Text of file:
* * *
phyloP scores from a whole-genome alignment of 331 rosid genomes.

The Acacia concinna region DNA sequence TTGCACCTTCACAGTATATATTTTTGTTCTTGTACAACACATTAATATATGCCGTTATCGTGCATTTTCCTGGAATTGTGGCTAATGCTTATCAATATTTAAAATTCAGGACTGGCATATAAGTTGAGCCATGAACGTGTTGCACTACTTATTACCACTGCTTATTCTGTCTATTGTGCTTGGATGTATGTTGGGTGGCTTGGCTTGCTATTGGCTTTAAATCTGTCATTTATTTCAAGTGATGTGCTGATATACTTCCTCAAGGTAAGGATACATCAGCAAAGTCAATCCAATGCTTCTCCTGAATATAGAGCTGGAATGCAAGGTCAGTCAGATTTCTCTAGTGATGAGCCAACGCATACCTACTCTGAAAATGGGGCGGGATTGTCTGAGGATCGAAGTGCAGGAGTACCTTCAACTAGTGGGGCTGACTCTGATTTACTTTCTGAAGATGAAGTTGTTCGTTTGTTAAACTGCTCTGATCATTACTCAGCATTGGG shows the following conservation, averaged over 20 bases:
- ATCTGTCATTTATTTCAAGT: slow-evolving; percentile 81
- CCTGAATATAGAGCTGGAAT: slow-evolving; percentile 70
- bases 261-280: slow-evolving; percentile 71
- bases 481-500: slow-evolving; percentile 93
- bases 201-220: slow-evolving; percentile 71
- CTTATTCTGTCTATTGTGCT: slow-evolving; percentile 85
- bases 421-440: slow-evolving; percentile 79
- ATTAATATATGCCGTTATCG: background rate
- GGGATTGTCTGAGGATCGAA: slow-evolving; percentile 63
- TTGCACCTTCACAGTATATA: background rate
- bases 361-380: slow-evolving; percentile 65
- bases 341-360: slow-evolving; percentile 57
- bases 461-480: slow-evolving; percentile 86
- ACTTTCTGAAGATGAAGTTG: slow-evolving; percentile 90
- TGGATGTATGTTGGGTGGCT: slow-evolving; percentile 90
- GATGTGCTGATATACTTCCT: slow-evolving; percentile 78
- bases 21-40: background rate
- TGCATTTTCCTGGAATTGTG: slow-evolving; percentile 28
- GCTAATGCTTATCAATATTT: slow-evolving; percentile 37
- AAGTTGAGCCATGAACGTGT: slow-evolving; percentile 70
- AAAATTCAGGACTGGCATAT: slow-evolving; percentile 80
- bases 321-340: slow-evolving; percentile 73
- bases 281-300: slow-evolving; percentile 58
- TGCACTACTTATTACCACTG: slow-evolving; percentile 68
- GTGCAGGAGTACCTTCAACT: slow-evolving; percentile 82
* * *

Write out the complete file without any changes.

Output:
phyloP scores from a whole-genome alignment of 331 rosid genomes.

The Acacia concinna region DNA sequence TTGCACCTTCACAGTATATATTTTTGTTCTTGTACAACACATTAATATATGCCGTTATCGTGCATTTTCCTGGAATTGTGGCTAATGCTTATCAATATTTAAAATTCAGGACTGGCATATAAGTTGAGCCATGAACGTGTTGCACTACTTATTACCACTGCTTATTCTGTCTATTGTGCTTGGATGTATGTTGGGTGGCTTGGCTTGCTATTGGCTTTAAATCTGTCATTTATTTCAAGTGATGTGCTGATATACTTCCTCAAGGTAAGGATACATCAGCAAAGTCAATCCAATGCTTCTCCTGAATATAGAGCTGGAATGCAAGGTCAGTCAGATTTCTCTAGTGATGAGCCAACGCATACCTACTCTGAAAATGGGGCGGGATTGTCTGAGGATCGAAGTGCAGGAGTACCTTCAACTAGTGGGGCTGACTCTGATTTACTTTCTGAAGATGAAGTTGTTCGTTTGTTAAACTGCTCTGATCATTACTCAGCATTGGG shows the following conservation, averaged over 20 bases:
- ATCTGTCATTTATTTCAAGT: slow-evolving; percentile 81
- CCTGAATATAGAGCTGGAAT: slow-evolving; percentile 70
- bases 261-280: slow-evolving; percentile 71
- bases 481-500: slow-evolving; percentile 93
- bases 201-220: slow-evolving; percentile 71
- CTTATTCTGTCTATTGTGCT: slow-evolving; percentile 85
- bases 421-440: slow-evolving; percentile 79
- ATTAATATATGCCGTTATCG: background rate
- GGGATTGTCTGAGGATCGAA: slow-evolving; percentile 63
- TTGCACCTTCACAGTATATA: background rate
- bases 361-380: slow-evolving; percentile 65
- bases 341-360: slow-evolving; percentile 57
- bases 461-480: slow-evolving; percentile 86
- ACTTTCTGAAGATGAAGTTG: slow-evolving; percentile 90
- TGGATGTATGTTGGGTGGCT: slow-evolving; percentile 90
- GATGTGCTGATATACTTCCT: slow-evolving; percentile 78
- bases 21-40: background rate
- TGCATTTTCCTGGAATTGTG: slow-evolving; percentile 28
- GCTAATGCTTATCAATATTT: slow-evolving; percentile 37
- AAGTTGAGCCATGAACGTGT: slow-evolving; percentile 70
- AAAATTCAGGACTGGCATAT: slow-evolving; percentile 80
- bases 321-340: slow-evolving; percentile 73
- bases 281-300: slow-evolving; percentile 58
- TGCACTACTTATTACCACTG: slow-evolving; percentile 68
- GTGCAGGAGTACCTTCAACT: slow-evolving; percentile 82